Although the patient experienced an initial deficit in short term memory function, he continued in a good neurological recovery. A further inquiry revealed no family history of sudden cardiac death, cardiac disease or connective tissues disorders. An echocardiographic study was performed to the brother and mother of patient and did not revealed any valvular or other structural cardiac pathology. The father was dead because of advanced stage cirrhosis. Patient was discharged from Cardiovascular Surgery Department and transferred in Cardiology Department for further rehabilitation.


Patient was followed for a period of two years. He remained in therapy with bisoprolol 1.25 mg and furosemide 25 mg two times daily. Initially he showed dyspnea and shortness of breath for at least one year. The trans-thoracic echocardiography (Figure 3) performed six months after mitral valve repaired showed normal left ventricular dimensions with a moderate mitral insufficiency and high pulmonary pressure at rest (45 mmHg). Surface electrocardiogram did not display any repolarization changes like QT prolongation, inverted or biphasic T waves or T wave alternans. Moreover, a Holter ECG performed in the same period demonstrated frequent ventricular extrasystolic beats, isolated but also complex, like couples and non-sustained run of ventricular tachycardia (max 4 complexes). Blood tests were normal in Hb, renal function and potassium levels. Based on the above findings, we decided to increase diuretic therapy by adding 25 mg of spironolactone. One year later an other clinical, echocardiographic and Holter ECG was performed. Patient symptoms did not present an important improvement. Pulmonary pressure remained more or less around the same value with normal left ventricular dimensions and a moderate mitral insufficiency. Holter ECG showed significant reduction of the premature ventricular complexes. Blood tests remained into normal levels. A third cardiac control, six months later, has revealed a clear improvement of symptoms with mitral insufficiency reduced to insignificant and pulmonary pressure to 12 mmHg (Figure 4), Holter ECG showed a normal sinus rhythm (55-75 beats per minute) without any extrasystole.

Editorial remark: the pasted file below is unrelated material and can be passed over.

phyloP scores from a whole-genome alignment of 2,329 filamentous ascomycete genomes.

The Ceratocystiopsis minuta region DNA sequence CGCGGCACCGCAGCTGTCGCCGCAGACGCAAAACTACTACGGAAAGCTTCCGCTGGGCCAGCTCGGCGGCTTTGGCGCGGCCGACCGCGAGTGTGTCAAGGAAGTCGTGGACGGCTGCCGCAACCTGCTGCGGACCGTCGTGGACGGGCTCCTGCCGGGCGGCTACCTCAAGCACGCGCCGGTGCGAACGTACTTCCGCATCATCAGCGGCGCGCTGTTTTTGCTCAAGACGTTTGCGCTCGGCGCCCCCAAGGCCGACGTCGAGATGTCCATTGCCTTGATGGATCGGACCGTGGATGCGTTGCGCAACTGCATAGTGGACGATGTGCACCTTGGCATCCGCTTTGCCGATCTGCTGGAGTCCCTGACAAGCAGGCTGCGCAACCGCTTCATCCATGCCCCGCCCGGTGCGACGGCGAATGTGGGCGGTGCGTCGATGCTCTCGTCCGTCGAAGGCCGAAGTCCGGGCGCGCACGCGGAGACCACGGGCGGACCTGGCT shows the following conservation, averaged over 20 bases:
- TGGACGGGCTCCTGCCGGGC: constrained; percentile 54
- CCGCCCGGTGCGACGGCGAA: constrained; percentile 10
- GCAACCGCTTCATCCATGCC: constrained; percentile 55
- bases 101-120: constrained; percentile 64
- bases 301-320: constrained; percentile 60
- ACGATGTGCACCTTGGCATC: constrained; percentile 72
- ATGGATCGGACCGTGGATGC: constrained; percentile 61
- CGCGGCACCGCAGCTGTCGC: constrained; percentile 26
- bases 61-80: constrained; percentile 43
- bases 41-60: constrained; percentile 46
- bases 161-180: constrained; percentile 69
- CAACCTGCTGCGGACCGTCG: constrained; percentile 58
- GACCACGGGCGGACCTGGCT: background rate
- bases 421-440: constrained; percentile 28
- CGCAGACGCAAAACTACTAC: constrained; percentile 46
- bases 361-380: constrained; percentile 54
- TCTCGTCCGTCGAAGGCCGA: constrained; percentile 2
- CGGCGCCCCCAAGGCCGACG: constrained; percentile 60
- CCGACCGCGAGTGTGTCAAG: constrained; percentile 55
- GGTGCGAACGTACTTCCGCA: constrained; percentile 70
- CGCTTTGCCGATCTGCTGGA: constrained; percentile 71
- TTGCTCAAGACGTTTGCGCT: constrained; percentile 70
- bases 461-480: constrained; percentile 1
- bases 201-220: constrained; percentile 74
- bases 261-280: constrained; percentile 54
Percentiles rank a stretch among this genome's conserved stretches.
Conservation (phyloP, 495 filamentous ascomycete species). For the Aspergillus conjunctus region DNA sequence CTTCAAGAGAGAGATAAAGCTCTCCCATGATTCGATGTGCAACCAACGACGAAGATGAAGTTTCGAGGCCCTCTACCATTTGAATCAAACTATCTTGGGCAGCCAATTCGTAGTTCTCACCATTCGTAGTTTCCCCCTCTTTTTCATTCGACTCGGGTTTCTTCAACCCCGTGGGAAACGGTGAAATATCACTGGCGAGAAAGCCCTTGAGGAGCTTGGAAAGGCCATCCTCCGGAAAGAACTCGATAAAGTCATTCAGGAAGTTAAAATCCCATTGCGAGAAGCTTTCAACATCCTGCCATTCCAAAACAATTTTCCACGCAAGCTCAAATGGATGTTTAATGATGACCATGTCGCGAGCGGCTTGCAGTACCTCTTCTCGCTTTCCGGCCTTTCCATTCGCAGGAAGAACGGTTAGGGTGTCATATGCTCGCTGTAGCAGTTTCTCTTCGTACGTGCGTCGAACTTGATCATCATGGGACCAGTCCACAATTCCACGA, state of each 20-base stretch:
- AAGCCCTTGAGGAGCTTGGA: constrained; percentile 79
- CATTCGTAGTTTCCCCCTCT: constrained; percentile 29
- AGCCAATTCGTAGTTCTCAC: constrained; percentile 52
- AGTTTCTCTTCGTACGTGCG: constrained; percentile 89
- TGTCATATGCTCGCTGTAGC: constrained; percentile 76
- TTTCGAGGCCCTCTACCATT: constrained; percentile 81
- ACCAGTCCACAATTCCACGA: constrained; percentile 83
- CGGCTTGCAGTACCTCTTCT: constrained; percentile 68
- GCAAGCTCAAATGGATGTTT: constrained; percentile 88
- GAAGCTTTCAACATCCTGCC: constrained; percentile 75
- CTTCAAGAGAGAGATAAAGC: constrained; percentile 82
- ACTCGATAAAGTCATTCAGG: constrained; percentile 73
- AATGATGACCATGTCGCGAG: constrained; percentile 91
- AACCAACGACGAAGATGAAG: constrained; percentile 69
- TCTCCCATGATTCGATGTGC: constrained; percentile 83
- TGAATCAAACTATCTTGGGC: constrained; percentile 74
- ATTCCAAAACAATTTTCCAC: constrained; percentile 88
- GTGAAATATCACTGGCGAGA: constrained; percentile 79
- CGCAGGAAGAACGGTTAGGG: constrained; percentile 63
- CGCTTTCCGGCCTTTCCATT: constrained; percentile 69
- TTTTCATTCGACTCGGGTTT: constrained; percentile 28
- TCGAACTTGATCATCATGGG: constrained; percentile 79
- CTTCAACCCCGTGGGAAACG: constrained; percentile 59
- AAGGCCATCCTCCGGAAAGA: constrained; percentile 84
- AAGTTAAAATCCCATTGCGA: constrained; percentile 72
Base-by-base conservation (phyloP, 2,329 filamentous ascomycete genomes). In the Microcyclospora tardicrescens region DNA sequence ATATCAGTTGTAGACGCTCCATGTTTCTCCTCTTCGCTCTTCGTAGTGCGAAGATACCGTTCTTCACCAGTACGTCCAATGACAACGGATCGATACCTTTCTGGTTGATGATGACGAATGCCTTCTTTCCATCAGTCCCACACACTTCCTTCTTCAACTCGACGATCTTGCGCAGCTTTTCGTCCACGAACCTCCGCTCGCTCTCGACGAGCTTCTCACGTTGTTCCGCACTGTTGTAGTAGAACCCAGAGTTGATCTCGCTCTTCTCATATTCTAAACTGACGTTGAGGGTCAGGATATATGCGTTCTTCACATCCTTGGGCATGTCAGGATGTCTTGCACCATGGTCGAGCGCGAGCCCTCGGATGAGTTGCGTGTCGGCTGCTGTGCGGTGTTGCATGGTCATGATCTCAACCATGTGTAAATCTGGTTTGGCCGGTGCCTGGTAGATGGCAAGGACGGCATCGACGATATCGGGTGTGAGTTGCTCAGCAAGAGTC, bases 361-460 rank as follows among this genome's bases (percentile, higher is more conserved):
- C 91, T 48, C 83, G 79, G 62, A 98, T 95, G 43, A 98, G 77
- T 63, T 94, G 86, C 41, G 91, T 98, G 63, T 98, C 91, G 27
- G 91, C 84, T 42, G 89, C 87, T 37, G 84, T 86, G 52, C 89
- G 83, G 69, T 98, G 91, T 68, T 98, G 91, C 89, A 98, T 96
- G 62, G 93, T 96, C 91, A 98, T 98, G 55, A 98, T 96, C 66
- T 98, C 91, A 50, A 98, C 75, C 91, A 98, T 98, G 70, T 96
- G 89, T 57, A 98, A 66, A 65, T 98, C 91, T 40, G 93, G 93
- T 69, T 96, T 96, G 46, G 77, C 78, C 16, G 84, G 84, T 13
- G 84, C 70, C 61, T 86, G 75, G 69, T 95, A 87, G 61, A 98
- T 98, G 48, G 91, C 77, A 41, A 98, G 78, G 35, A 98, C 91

Figure 3: Mitral insufficiency six months after mitral valve repair


Figure 4: Mitral insufficiency during last cardiology visit, two years after mitral valve repair